For all that, the synod wasn't negative; not even a little bit. For myself, I am perfectly secure in the knowledge that we will be led into God's future, but of course we are not there yet, and we may well have to undergo a period of ambiguity and paradox as our old ways of being church gradually fade away while the new ways are not yet quite apparent. Our diocese seems to understand this, for which I am profoundly grateful.
We talked about some important things. Trevor James, the Dean, reminded us of the need to preserve the Trinitarian theology of our worship, and although his motion did not engender much debate it was timely, and in keeping with the new emphasis on the Trinity appearing in much modern theology. Perhaps the debate was muted because it came after we had discussed, with some candour two other pressing issues.
We discussed the Anglican Covenant and agreed with the suspicion of clause 4 which seems to be current in most of the New Zealand Anglican Church. By a reasonably large majority we do not want our church to subscribe to it.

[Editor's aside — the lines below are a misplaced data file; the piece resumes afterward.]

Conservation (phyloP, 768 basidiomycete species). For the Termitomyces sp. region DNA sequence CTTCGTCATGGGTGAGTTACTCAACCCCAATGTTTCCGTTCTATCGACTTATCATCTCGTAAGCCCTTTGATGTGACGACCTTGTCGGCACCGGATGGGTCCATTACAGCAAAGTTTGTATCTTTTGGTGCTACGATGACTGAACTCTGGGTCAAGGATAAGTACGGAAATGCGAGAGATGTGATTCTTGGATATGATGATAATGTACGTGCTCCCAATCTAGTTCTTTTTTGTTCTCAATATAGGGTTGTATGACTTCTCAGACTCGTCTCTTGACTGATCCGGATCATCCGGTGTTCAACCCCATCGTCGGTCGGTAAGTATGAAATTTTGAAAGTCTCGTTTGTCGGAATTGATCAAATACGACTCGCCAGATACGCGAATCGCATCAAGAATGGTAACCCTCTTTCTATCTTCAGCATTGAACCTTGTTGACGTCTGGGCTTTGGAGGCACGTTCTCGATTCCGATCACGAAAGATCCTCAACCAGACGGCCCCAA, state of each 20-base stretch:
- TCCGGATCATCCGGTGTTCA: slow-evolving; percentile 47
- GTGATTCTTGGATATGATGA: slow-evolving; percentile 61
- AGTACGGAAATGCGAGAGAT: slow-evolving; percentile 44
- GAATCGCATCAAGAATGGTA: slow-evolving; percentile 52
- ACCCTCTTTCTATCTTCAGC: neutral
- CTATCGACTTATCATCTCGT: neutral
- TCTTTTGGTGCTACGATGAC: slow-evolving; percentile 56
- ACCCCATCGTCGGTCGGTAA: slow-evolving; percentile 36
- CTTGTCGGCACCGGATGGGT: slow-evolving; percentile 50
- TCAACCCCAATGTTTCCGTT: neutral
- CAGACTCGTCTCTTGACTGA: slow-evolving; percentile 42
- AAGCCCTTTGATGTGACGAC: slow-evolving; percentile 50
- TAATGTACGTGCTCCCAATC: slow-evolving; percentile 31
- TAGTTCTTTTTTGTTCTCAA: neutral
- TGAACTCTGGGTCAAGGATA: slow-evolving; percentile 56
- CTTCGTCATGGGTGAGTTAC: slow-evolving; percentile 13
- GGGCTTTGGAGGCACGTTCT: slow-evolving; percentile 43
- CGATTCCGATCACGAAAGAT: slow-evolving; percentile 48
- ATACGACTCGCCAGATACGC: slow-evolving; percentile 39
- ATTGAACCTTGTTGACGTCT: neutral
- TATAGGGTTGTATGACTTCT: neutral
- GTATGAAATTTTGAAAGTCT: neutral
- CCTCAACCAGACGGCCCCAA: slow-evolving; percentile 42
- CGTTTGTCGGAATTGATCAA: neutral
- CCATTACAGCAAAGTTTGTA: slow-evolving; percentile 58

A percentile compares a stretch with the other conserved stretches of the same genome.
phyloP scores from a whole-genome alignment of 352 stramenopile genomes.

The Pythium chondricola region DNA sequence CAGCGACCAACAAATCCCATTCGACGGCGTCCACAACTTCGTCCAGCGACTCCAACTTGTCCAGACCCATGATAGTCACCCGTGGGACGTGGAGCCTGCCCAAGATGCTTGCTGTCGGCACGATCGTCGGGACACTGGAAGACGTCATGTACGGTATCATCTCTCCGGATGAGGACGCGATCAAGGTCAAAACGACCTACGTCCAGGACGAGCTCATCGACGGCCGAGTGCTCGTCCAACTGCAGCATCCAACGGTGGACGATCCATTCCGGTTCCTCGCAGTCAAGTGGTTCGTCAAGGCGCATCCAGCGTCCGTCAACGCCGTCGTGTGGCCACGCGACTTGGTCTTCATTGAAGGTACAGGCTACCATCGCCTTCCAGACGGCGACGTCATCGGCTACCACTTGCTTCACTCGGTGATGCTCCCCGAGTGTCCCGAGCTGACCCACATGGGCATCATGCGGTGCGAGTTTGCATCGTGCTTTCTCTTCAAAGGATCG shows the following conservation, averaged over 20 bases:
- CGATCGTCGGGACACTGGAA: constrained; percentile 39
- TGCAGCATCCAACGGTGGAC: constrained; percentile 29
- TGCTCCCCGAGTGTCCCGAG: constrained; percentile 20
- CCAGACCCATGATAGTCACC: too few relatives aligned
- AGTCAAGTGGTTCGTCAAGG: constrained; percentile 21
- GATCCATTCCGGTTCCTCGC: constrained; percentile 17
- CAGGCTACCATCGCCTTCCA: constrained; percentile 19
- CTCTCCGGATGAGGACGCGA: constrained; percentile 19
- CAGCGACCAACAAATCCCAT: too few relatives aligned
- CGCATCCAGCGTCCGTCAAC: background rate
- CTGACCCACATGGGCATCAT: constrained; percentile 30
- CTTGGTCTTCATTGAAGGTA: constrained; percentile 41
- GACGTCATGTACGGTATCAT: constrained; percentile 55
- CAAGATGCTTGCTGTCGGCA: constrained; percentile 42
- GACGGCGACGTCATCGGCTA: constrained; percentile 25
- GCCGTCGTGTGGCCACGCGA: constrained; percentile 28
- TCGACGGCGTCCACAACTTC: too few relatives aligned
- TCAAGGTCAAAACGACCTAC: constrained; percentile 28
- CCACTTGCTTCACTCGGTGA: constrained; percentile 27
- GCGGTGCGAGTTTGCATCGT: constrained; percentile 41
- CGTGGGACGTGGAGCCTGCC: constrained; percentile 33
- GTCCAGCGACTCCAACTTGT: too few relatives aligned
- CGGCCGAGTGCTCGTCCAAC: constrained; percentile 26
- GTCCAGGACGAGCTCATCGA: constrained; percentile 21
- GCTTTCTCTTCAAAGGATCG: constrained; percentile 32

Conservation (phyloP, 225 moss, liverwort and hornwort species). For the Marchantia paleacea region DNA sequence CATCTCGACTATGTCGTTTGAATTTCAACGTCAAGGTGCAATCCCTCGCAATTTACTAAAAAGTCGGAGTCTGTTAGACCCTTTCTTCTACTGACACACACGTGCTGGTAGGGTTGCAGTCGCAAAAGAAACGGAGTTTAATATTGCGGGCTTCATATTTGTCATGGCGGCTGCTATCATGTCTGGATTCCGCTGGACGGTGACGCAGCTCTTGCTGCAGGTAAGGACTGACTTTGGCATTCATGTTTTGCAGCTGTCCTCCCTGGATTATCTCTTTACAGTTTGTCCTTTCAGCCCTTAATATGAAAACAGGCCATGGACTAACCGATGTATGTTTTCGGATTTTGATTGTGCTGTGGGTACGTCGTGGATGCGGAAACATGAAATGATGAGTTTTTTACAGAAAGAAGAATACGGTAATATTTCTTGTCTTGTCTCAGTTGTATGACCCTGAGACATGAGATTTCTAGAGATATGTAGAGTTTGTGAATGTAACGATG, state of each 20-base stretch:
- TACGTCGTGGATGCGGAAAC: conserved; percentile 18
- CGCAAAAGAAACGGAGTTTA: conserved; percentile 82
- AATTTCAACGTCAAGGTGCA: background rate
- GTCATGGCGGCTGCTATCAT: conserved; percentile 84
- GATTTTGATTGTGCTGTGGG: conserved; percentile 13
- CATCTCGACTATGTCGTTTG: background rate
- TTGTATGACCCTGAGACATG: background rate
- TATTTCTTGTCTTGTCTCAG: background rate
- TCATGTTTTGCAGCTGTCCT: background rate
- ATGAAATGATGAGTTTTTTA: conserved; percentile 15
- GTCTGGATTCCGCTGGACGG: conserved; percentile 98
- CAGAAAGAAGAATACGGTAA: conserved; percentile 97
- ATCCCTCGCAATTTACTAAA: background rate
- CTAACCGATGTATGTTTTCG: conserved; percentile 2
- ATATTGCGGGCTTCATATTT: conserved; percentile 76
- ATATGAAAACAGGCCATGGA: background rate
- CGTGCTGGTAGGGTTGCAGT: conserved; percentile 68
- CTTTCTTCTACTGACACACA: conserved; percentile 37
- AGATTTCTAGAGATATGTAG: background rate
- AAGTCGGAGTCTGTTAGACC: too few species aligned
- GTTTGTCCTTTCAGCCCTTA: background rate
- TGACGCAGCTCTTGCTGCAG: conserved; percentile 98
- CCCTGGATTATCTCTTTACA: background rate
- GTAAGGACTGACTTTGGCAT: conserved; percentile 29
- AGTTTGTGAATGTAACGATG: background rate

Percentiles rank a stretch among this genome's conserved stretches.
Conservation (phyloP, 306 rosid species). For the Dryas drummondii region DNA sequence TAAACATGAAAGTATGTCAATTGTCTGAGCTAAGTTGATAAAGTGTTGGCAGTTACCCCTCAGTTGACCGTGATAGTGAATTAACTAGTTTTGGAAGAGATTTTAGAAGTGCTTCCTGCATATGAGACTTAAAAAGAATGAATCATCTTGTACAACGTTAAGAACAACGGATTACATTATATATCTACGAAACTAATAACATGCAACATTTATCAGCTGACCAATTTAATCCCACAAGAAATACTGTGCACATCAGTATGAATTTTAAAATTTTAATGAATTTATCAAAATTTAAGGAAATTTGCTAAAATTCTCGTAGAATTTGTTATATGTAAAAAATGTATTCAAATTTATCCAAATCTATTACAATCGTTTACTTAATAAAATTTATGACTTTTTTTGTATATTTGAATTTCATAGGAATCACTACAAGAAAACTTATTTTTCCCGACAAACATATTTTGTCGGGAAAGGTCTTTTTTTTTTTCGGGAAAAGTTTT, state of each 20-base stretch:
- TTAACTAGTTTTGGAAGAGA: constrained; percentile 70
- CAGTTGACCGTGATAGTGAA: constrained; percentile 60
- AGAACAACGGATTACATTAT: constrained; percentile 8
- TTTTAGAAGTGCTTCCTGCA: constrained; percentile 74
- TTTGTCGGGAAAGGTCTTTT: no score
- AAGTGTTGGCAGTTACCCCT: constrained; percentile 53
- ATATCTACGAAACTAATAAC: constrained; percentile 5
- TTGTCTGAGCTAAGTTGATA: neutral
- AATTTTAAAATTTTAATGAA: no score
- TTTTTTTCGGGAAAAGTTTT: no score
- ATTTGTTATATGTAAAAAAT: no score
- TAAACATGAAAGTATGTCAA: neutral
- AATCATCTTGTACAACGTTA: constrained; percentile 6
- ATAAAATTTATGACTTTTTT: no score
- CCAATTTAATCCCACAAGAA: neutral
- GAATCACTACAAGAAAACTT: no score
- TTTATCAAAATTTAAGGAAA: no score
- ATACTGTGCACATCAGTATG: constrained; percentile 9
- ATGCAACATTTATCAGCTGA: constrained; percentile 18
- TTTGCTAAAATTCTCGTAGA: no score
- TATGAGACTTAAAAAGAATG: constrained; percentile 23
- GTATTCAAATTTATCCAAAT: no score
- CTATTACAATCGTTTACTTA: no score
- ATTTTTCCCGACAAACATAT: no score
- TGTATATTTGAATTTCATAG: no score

We also discussed an issue that has been exercising us for many years now, the ordination of people in same sex relationships. Tony Fitchett introduced a motion asking us to accept that people in such relationships should not be denied ordination because of those relationships. The debate was lengthy, honest and at times illuminating. It was conducted in a spirit which was, for the most part deeply respectful; I had a real sense of people on both sides of the issue listening carefully to each other. In the end, an amendment was proposed which affirmed that sexual orientation was not a barrier to ordination, but which removed any reference to relationships. That is, the amended motion served to affirm the situation which has been the case in the Anglican Church for many years. The result was not unexpected, and while it was immediately disappointing for some, I think there was a lesson for me: namely that we have been going about this debate in entirely the wrong way. The argument over sexual orientation is in itself unresolvable, given its basis, on both sides of the issue, in deeply held attitudes to scriptural interpretation, human sexuality, the family, the origins of sexual orientation and a thousand other things besides. So, if the argument is unresolvable, let's stop trying to resolve it. Let's work instead on something that is achievable: learning to live with difference. We have, after all, been living, in real terms, with this particular difference for many many years now.